Sunbaker is a 1937 black-and-white photograph by Australian modernist photographer Max Dupain, depicting the head and shoulders of a man lying on a beach, taken from a low angle. (Wikimedia)

In 2008 the Powerhouse Museum organised an exhibition called ‘Modern Times: The Untold Story of Modernism in Australia’. The exhibition, for the first time, examined the impact of modernism on Australian culture from 1917 to 1967. The publicity for the exhibition maintained that:

Modernism sought to build a better future in the aftermath of World War I. An international movement, modernism encapsulated the possibilities of the 20th century. It celebrated the romance of cities, the healthy body and the ideals of abstraction and functionalism in design.

In 2013 the Art Gallery of New South Wales organised a major exhibition devoted to Sydney modernist artist called ‘Sydney Moderns: Art for a New World’. The exhibition spanned the period from 1915 to 1940 and explored the relationship between modern Sydney life and the ‘cosmopolitan milieu’ of the time. The exhibition included the works of a host of Sydney artists including:

Margaret Preston, Roy de Maistre, Roland Wakelin, Grace Cossington Smith, Thea Proctor, Grace Crowley, Ralph Balson, Rah Fizelle, Frank and Margel Hinder, Margo and Gerald Lewers, Dorrit Black, Olive Cotton, Max Dupain and Harold Cazneaux, along with important works by Sydney’s lesser known ‘lost moderns’, such as Tempe Manning, Niel A Gren, Frank Weitzel and Fred Coventry.

The exhibition explored how modernism ‘defined a new cosmopolitan culture’ and re-shaped life in Sydney.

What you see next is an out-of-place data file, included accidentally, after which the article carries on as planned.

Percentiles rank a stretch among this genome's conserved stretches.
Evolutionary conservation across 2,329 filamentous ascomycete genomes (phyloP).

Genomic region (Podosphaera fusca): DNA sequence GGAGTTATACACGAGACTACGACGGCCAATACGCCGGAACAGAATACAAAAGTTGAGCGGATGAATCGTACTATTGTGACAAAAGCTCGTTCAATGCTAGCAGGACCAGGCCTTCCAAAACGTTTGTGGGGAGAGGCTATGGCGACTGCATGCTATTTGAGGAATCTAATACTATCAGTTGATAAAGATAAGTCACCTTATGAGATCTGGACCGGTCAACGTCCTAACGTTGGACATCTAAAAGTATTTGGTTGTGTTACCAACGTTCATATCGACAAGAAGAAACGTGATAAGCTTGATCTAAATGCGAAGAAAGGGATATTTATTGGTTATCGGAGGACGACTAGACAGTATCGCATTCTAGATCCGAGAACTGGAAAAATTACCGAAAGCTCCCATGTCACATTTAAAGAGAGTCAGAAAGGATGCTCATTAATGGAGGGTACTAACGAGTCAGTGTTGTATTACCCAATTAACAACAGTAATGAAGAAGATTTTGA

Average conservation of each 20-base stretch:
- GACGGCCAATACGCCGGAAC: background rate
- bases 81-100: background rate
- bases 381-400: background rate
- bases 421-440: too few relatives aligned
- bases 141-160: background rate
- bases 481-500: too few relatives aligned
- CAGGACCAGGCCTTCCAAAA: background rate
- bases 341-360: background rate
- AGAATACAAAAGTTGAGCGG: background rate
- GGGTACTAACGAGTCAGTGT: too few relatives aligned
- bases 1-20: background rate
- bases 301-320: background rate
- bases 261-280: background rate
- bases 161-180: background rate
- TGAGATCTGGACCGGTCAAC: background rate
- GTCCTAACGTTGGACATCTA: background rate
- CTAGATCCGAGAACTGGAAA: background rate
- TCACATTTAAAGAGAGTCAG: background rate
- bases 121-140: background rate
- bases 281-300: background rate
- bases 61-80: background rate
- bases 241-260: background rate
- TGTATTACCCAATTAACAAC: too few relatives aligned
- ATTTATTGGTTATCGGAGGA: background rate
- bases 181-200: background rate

In 2014 There Was A Photographic Exhibition At The Delmar Gallery In The Sydney Suburb Of Ashfield Called ‘Soul Of A City: Modernism And Sydney Photography 1930 – 1950 Olive Cotton, Eo Hoppé, Max Dupain, David Moore, Harold Cazneaux’. The exhibition curator Catherine Benz maintains that 1930s Sydney forged a ‘modernist aesthetic inspired by internationalist movements’ with photographs that exuded ‘sensuality, confidence and optimism’.

In 2014 Sydney Living Museums organised an event at the 2014 Sydney Writers Festival called ‘Cultivating Australian Modernism’ where a panel discussed the history of the modernist garden. The panel included author Richard Aitken, Sydney Living Museums Assistant Director Ian Innes, and ABC RN’s Fenella Kernebone.

In 2015 Sue Williams wrote in the Domain supplement in The Sydney Morning Herald that modernist homes had become ‘all the rage’. She maintained that the interest was driven by the TV show Mad Men, post-war classic furniture and the appeal of retro-homewares. These homes were designed by Sydney architects Sydney Ancher, Harry Seidler, Bruce Rickard and Ian McKay, and used simple materials, simple lines and open planned living spaces.